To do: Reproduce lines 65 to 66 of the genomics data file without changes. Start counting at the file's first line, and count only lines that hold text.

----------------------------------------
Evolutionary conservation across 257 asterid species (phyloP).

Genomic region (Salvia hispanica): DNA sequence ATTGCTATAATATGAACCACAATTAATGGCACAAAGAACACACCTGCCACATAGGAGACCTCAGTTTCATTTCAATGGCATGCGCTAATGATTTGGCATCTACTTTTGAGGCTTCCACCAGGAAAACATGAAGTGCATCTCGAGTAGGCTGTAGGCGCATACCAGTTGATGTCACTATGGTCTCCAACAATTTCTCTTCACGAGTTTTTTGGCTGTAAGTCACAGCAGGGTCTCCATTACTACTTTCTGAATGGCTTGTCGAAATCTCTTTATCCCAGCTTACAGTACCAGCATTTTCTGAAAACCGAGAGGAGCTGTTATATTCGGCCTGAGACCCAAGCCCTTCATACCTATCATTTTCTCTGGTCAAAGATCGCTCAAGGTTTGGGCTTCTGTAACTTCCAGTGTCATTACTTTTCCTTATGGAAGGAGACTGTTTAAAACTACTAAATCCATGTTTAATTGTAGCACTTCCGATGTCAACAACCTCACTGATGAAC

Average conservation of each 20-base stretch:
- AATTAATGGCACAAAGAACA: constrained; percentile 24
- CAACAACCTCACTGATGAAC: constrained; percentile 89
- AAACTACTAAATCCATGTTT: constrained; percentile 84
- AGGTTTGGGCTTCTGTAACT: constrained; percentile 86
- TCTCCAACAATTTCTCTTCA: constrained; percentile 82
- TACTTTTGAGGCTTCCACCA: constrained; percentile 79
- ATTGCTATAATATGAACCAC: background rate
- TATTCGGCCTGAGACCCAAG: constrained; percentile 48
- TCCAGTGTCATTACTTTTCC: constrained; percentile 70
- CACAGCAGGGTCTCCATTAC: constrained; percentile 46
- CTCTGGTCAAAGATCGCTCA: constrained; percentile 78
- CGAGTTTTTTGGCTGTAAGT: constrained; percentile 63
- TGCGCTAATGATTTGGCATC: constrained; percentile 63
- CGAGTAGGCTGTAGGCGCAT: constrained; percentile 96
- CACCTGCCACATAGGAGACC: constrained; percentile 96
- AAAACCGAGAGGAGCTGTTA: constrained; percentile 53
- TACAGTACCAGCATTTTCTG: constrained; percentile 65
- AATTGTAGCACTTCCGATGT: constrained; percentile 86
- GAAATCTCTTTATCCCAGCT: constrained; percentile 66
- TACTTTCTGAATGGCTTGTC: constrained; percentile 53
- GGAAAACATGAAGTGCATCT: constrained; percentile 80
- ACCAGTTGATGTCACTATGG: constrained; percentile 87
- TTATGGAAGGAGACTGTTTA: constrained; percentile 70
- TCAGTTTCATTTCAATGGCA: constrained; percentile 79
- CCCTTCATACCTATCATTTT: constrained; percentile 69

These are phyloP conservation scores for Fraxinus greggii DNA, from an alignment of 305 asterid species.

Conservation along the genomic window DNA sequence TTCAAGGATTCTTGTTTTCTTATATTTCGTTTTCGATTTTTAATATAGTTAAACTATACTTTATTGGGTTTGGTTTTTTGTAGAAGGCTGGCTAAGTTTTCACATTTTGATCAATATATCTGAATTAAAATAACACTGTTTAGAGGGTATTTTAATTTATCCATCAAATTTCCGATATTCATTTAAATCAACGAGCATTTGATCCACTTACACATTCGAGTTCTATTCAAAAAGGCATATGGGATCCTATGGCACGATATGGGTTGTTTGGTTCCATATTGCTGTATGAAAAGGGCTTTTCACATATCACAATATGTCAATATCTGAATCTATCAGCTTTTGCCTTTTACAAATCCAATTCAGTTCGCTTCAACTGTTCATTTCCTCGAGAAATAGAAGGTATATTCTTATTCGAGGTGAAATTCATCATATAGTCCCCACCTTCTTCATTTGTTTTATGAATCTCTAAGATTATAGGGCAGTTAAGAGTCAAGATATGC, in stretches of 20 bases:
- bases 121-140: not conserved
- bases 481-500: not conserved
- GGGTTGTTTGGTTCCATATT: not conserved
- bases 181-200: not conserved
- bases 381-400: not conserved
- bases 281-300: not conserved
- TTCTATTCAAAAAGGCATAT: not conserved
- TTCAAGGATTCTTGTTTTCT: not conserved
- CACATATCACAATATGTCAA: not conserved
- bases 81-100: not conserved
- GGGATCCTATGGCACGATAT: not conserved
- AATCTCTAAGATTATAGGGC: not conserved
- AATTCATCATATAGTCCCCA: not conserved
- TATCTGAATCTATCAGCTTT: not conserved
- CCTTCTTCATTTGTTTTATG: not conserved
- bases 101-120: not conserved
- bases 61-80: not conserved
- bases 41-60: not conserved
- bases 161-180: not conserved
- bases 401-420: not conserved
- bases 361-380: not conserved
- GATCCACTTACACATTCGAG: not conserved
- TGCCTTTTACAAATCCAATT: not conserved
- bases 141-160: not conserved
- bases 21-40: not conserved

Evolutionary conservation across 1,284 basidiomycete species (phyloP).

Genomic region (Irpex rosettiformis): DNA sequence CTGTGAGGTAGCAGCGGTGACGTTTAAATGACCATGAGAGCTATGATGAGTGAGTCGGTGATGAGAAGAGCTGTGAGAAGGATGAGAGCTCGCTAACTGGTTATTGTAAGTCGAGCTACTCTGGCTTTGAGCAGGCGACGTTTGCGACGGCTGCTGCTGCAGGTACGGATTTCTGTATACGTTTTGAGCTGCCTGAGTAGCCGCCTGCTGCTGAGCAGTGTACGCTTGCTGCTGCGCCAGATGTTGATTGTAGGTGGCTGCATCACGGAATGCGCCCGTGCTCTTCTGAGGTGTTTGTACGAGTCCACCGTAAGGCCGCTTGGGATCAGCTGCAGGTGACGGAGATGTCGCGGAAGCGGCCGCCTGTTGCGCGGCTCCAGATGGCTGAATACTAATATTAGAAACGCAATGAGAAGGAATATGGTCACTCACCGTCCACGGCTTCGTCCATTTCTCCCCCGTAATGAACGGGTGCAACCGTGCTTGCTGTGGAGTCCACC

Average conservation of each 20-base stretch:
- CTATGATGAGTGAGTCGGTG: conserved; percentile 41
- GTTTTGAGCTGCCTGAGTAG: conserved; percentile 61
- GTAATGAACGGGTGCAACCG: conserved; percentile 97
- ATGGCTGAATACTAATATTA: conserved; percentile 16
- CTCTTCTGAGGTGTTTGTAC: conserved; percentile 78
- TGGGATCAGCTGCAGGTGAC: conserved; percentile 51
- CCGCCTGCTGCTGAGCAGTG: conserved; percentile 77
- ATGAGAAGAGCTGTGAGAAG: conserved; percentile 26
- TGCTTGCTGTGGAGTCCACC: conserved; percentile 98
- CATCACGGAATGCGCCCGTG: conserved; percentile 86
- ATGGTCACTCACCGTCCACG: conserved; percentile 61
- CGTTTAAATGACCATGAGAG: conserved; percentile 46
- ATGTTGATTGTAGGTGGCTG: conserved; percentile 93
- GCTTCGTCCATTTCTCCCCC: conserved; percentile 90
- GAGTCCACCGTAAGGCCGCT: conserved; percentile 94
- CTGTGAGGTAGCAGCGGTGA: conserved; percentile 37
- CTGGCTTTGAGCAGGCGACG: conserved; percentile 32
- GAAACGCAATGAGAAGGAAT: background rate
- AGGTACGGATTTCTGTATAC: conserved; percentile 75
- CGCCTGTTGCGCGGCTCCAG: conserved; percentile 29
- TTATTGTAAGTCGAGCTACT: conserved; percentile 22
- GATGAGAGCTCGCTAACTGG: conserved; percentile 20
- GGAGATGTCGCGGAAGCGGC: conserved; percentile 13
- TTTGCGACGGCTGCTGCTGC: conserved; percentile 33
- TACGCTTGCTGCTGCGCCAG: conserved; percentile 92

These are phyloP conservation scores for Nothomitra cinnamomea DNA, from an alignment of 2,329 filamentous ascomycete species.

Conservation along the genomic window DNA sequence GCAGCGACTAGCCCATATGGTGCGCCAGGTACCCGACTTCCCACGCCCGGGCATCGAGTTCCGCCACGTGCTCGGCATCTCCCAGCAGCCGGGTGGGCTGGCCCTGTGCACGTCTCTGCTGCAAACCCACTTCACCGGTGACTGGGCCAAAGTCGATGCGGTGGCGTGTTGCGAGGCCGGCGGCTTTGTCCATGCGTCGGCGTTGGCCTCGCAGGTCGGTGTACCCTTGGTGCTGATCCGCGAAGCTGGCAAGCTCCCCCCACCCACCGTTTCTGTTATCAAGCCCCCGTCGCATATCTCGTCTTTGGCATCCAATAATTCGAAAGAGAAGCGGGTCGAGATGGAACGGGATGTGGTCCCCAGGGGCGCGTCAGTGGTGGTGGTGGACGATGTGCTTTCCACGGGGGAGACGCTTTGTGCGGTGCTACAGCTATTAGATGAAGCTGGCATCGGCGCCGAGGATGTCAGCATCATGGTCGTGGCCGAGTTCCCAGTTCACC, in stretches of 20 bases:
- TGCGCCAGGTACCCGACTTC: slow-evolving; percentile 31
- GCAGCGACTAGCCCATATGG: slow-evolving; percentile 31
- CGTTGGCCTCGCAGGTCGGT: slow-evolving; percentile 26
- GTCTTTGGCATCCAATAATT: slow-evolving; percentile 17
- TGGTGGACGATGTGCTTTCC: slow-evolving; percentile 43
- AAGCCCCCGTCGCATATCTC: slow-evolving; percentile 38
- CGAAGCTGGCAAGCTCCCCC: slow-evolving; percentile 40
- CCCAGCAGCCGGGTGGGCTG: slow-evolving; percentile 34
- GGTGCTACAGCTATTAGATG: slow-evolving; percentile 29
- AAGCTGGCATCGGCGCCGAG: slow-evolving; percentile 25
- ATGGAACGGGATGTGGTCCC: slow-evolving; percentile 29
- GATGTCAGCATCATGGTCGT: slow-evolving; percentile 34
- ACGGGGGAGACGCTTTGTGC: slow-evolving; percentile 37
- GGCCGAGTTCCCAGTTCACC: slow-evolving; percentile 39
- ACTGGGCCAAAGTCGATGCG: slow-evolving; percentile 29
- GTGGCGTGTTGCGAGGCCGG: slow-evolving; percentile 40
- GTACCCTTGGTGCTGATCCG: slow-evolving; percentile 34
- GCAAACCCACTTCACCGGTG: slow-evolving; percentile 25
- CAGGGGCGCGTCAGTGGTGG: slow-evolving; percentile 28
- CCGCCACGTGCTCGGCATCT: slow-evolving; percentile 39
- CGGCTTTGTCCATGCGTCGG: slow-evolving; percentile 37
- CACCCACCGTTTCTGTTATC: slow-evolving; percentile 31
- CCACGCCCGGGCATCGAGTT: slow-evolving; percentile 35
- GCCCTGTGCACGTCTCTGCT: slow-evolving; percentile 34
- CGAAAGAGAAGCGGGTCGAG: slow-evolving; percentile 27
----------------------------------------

- CCGCCTGCTGCTGAGCAGTG: conserved; percentile 77
- ATGAGAAGAGCTGTGAGAAG: conserved; percentile 26